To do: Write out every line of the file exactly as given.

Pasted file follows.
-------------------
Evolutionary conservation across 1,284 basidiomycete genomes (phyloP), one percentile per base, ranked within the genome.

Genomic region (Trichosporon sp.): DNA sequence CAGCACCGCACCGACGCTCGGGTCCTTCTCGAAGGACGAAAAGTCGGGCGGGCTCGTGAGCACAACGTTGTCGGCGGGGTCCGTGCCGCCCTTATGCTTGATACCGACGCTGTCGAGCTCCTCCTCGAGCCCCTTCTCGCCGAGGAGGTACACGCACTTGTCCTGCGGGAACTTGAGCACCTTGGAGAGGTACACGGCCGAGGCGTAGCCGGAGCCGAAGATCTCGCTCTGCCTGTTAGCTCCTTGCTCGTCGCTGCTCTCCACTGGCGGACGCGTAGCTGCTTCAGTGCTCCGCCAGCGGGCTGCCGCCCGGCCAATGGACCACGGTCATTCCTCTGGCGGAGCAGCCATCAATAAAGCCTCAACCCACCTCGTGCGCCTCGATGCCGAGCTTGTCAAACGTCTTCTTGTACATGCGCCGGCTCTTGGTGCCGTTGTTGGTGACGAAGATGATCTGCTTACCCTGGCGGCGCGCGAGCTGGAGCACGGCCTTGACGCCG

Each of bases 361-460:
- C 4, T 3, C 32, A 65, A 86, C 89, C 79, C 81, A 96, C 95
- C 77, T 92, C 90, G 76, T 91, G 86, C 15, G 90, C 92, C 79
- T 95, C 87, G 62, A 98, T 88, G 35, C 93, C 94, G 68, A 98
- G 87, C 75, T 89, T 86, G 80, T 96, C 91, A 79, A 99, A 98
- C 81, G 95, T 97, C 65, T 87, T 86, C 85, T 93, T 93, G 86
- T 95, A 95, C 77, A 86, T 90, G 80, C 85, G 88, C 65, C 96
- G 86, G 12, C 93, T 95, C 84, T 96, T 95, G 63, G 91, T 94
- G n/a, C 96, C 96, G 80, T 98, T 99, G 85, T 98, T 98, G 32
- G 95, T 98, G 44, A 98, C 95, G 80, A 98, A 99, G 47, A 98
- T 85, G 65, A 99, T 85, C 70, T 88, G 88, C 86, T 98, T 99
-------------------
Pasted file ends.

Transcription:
Evolutionary conservation across 1,284 basidiomycete genomes (phyloP), one percentile per base, ranked within the genome.

Genomic region (Trichosporon sp.): DNA sequence CAGCACCGCACCGACGCTCGGGTCCTTCTCGAAGGACGAAAAGTCGGGCGGGCTCGTGAGCACAACGTTGTCGGCGGGGTCCGTGCCGCCCTTATGCTTGATACCGACGCTGTCGAGCTCCTCCTCGAGCCCCTTCTCGCCGAGGAGGTACACGCACTTGTCCTGCGGGAACTTGAGCACCTTGGAGAGGTACACGGCCGAGGCGTAGCCGGAGCCGAAGATCTCGCTCTGCCTGTTAGCTCCTTGCTCGTCGCTGCTCTCCACTGGCGGACGCGTAGCTGCTTCAGTGCTCCGCCAGCGGGCTGCCGCCCGGCCAATGGACCACGGTCATTCCTCTGGCGGAGCAGCCATCAATAAAGCCTCAACCCACCTCGTGCGCCTCGATGCCGAGCTTGTCAAACGTCTTCTTGTACATGCGCCGGCTCTTGGTGCCGTTGTTGGTGACGAAGATGATCTGCTTACCCTGGCGGCGCGCGAGCTGGAGCACGGCCTTGACGCCG

Each of bases 361-460:
- C 4, T 3, C 32, A 65, A 86, C 89, C 79, C 81, A 96, C 95
- C 77, T 92, C 90, G 76, T 91, G 86, C 15, G 90, C 92, C 79
- T 95, C 87, G 62, A 98, T 88, G 35, C 93, C 94, G 68, A 98
- G 87, C 75, T 89, T 86, G 80, T 96, C 91, A 79, A 99, A 98
- C 81, G 95, T 97, C 65, T 87, T 86, C 85, T 93, T 93, G 86
- T 95, A 95, C 77, A 86, T 90, G 80, C 85, G 88, C 65, C 96
- G 86, G 12, C 93, T 95, C 84, T 96, T 95, G 63, G 91, T 94
- G n/a, C 96, C 96, G 80, T 98, T 99, G 85, T 98, T 98, G 32
- G 95, T 98, G 44, A 98, C 95, G 80, A 98, A 99, G 47, A 98
- T 85, G 65, A 99, T 85, C 70, T 88, G 88, C 86, T 98, T 99